As I noted, the primary motivation here is “share and preserve.” That’s exactly where smartphones and tablets just decimated the camera business. Sharing is easy, and those mobile devices themselves are the modern presentation. When someone wants to show me their shots from last year’s wedding, vacation, clambake, or whatever, they’re almost always doing that with their phone or tablet these days. 

If you haven’t been paying attention, Apple’s intention within the next year is that photos are ubiquitous and retrievable across all Apple devices via iCloud. If your photo touched an Apple device, it’s available to them all, forever, preserved automatically in dated, sequenced, organized fashion. If you edited it on one device, the changes appear on all. That iPhone photo I took on Kilimanjaro in 2007? Instantly accessible. Apple’s goal is to encompass “sharing and preserve” all in one. 

That D200 photo I took on Kilimanjaro in 2007? Uh, not so much. I suppose I could bring my terabytes of DSLR images over into iCloud, but the camera makers aren’t doing anything to help me here. Indeed, had I been saving images exactly as they came out of the camera, I’d now have 33337 images all named DSC_0001.NEF, another 33337 named DSC_0002.NEF, and so on. You read that right. That’s what the camera makers have done for me in terms of preservation: nothing. 

Fortunately I recognized that potential problem from the beginning. Total number of DSC_0001.NEF images I could find in my image base? Four. Hmm. How’d those get there? Must have been asleep at the wheel those days. 

Sure, the camera makers have slowly added WiFi to many of their products, which they think solves the sharing issue. But have they actually tried their product versus the competition? It’s not a close race. It’s not even a race at all. One contestant is off in the distance winning converts (smartphones), while the other is still milling about the starting line trying to figure out which way to run (dedicated cameras). (I will give minor props to Samsung, who seems to have done more along these lines than the others to make sharing simple.)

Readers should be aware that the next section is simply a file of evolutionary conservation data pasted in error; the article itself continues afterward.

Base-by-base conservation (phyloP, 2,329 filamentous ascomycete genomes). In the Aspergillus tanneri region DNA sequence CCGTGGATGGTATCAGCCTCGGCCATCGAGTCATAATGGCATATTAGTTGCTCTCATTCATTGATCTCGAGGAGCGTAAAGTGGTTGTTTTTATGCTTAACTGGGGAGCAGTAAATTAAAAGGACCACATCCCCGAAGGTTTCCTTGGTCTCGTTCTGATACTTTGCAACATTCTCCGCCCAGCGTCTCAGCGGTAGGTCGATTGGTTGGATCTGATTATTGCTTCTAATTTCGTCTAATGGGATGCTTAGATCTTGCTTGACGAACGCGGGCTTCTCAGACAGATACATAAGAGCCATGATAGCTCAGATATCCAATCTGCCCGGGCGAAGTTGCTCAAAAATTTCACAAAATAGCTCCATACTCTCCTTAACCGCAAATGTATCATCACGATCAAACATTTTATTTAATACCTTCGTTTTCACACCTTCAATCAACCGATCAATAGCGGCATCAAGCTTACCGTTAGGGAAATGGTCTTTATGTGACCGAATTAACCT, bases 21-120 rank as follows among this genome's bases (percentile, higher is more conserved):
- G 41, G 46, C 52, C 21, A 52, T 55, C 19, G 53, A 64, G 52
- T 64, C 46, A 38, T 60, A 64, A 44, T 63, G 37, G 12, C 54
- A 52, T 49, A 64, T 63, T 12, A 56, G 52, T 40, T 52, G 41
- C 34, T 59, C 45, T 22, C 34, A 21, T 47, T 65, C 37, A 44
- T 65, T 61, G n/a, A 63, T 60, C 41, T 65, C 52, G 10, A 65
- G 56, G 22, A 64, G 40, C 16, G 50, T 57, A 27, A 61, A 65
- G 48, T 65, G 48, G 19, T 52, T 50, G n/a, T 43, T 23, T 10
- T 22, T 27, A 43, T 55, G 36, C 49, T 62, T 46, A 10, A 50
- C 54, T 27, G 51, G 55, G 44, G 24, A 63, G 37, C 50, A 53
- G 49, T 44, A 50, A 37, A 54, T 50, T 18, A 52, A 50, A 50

The Enthusiasts
A large portion of this market is older, has plenty of time on their hand, has lots of disposable income, and is eager to prove themselves. Sometimes to the point of actively having the goal of “doing photography professionally in my retirement (or second career).” To make matters worse (for pros), they are a very large group, larger than what’s left of the true professional group. (Disclosure: I started in the pro group, transitioned to enthusiast group during my Silicon Valley career, then returned to the pro group.)

To a large degree, they are mostly what’s left of the camera industry’s paying customers at the moment, which is why the “buzz” in 2014 was all about:

  • Compact cameras with large sensors and fast lenses (Canon G7 X, Fujifilm X100T, Panasonic LX100, Sony RX100, et.al.)
  • Mirrorless cameras that are mini-DSLRs (Fujifilm XT-1, Olympus E-M1, Panasonic GM5/GH4, Samsung NX1, Sony A6000/A7, et.al.)
  • Highly competent DSLRs (Canon 7DII, Nikon D750, et.al.)


Enthusiasts are not extremely price sensitive, but they perceive any additional performance as helping them achieve their goal of creating images that look more professional. They really want to be able to say that they can replace the big Peter Lik photo on their living room wall with one of their own that’s as impressive. Curiously, more often than not they’ll invest in gear before training, though. And spend more on gear than they would for a Peter Lik print, probably, too.

All that said, the enthusiast market is the one that the camera companies are most catering to at the moment. The (mostly) price insensitivity means they can push product offerings up in price at the same margin or higher and thus cover some of their eroding sales numbers. As much as I’ve complained about Nikon’s recent FX proliferation, it does show one thing: Nikon understands that it is the enthusiasts that drove the brand, and Nikon appears hopeful that pressing them a bit will help them get from the DSLR era to whatever is next. 

Still, enthusiasts are a demanding and vocal group. Not only do they want the best, but they also perform deep dives into specialities and niches. Thus, overall the group can almost always find something that their camera maker of choice isn’t serving them with to complain about. In Nikon’s case, that would be things like a pro DX camera, fast DX lenses, and missing telephoto updates (105 and 135mm f/2, 200mm Micro-Nikkor, 400mm f/5.6, etc.).